LCS-24 Launching. Austal USA launched the future USS Oakland (LCS-24) on July 21 at the company’s facility in Mobile Ala., the Navy said July 22. LCS-24 will be the 12th of planned 19 Independence-variant Littoral Combat Ships set to join the fleet. Austal’s shipyard is also constructing four more LCSs; the future USS Kansas City (LCS-22) is preparing for sea trials while the future USS Mobile (LCS-26), Savannah (LCS-28) and Canberra (LCS-30) are all under construction. The company also have four more LCSs under contract.

T-ATS 8 Naming. Secretary of the Navy Richard Spencer announced on July 26 the newest Towing, Salvage, and Rescue ship, T-ATS 8) will be named after the Saginaw Ojibwe Anishinabek Native American tribe of Michigan. This will be the first ship with that name. Gulf Island Shipyards in Houma, La. won a $65 million contract option for detail design and construction of the new T-ATS ship type. This will replace the current T-ATF 166 and T-ARS 50 class ships in U.S. Military Sealift Command. T-ATS 8 will follow  the second ship in the class, the future USNS Cherokee Nation (T-ATS 7).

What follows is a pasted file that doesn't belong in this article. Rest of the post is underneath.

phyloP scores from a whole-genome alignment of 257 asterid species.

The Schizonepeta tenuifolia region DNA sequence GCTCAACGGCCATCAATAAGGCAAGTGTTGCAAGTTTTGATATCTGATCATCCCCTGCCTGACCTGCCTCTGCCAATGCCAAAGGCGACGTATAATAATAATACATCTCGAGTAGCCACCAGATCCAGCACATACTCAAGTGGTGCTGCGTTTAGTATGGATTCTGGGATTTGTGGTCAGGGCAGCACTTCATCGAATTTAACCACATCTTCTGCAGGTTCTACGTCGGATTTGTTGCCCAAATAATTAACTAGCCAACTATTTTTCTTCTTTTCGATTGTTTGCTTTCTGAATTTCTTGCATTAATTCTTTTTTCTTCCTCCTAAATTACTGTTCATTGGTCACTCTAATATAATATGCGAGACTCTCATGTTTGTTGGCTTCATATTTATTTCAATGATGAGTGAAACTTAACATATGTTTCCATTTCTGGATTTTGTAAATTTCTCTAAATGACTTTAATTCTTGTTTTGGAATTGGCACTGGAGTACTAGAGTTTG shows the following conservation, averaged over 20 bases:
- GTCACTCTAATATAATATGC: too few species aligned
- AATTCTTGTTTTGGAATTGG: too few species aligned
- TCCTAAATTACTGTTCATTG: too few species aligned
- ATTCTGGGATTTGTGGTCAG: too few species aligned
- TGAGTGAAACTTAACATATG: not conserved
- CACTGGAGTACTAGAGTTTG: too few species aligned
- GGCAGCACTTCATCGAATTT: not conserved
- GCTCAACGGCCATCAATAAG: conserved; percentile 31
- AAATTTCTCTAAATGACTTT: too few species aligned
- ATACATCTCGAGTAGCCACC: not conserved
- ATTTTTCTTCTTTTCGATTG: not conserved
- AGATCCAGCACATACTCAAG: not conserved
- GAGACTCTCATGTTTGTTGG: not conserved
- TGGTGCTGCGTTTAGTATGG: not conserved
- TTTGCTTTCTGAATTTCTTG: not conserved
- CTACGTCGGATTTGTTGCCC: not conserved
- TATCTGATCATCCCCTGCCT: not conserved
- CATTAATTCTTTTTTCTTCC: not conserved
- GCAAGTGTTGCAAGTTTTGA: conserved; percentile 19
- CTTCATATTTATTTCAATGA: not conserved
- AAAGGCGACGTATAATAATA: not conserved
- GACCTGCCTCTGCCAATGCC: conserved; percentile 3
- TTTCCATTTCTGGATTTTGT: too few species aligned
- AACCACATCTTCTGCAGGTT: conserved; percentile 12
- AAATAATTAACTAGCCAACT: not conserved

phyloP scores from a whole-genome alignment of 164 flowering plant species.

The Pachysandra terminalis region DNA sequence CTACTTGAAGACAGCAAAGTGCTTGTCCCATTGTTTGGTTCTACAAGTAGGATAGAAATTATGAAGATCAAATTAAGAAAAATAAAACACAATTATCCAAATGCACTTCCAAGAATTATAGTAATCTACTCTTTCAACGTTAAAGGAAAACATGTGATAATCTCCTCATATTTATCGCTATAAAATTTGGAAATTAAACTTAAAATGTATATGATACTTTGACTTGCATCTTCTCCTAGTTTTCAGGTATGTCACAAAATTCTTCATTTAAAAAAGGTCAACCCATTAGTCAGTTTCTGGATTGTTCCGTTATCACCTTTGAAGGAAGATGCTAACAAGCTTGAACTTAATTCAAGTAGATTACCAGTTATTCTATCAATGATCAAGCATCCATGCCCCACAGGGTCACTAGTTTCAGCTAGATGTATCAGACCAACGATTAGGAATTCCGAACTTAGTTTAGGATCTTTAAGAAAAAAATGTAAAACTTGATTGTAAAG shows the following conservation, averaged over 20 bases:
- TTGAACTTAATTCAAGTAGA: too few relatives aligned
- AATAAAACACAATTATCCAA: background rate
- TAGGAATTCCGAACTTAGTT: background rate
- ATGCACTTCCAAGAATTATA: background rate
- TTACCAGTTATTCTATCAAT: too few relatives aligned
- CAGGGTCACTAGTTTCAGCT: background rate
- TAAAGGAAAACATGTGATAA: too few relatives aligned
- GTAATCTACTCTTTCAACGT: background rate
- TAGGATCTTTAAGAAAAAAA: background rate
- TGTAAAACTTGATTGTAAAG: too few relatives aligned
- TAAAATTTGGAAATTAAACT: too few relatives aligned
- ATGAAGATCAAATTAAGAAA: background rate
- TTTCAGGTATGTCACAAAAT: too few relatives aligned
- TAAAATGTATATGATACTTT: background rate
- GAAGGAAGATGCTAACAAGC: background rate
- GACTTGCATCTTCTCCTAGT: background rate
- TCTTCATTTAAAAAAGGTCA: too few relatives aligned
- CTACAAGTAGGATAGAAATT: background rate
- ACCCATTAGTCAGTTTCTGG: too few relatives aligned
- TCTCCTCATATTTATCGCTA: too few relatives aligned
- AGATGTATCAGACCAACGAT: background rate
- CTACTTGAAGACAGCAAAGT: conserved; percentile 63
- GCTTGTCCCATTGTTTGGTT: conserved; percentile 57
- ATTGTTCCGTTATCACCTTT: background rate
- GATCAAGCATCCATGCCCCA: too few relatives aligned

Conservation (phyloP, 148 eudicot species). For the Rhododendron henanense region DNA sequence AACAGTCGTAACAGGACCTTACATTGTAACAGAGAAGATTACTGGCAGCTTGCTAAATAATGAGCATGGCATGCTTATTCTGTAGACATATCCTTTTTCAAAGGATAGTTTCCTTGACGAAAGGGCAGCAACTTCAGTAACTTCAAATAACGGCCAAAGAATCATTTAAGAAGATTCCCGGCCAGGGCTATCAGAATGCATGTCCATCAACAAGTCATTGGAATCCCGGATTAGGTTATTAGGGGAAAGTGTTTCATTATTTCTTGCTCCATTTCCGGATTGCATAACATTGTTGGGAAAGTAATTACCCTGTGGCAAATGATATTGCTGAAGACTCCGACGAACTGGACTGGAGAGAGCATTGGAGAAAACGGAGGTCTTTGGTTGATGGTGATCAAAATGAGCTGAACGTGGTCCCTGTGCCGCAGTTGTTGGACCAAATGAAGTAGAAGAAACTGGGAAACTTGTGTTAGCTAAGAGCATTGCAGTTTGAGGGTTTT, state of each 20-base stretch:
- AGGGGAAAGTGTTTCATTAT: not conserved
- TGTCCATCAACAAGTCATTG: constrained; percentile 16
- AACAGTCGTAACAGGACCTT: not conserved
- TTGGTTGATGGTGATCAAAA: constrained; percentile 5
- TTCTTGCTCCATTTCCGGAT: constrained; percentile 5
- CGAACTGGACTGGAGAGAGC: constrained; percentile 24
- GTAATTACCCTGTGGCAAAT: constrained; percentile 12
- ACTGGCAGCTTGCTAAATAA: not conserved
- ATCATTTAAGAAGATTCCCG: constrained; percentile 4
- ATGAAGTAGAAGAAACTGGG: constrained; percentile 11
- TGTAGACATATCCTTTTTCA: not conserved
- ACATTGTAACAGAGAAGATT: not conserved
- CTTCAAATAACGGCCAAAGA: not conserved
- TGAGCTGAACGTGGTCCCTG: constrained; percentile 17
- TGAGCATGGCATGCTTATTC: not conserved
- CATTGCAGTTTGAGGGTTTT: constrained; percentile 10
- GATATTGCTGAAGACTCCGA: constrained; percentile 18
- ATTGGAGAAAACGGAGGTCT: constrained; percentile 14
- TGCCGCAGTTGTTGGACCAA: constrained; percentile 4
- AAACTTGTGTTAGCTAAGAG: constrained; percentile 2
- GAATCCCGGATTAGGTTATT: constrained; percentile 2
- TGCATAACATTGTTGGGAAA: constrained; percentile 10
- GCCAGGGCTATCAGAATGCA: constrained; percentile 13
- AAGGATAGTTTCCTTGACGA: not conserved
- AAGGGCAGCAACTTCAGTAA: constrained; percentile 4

ExPO. The Naval Facilities Engineering and Expeditionary Warfare Center (NAVFAC EXWC) consolidated the NAVFAC Expeditionary Programs Office (NEPO) and the EXWC Expeditionary Department into one organization, Expeditionary Programs office (ExPO). It will be led by Director Capt. Jay Cavnar, who will report to the commanding officer of NAVFAC EXWC via the NAVFAC EXWC Technical Director. The Navy said this consolidation, announced July 24, is consistent with the Navy Secretary’s and Chief of naval Operations’ drives to make the service more lethal. “By consolidating both departments, the expeditionary branch of the Navy will achieve quicker delivery capabilities of expeditionary and technology solutions for the warfighter,” the service said.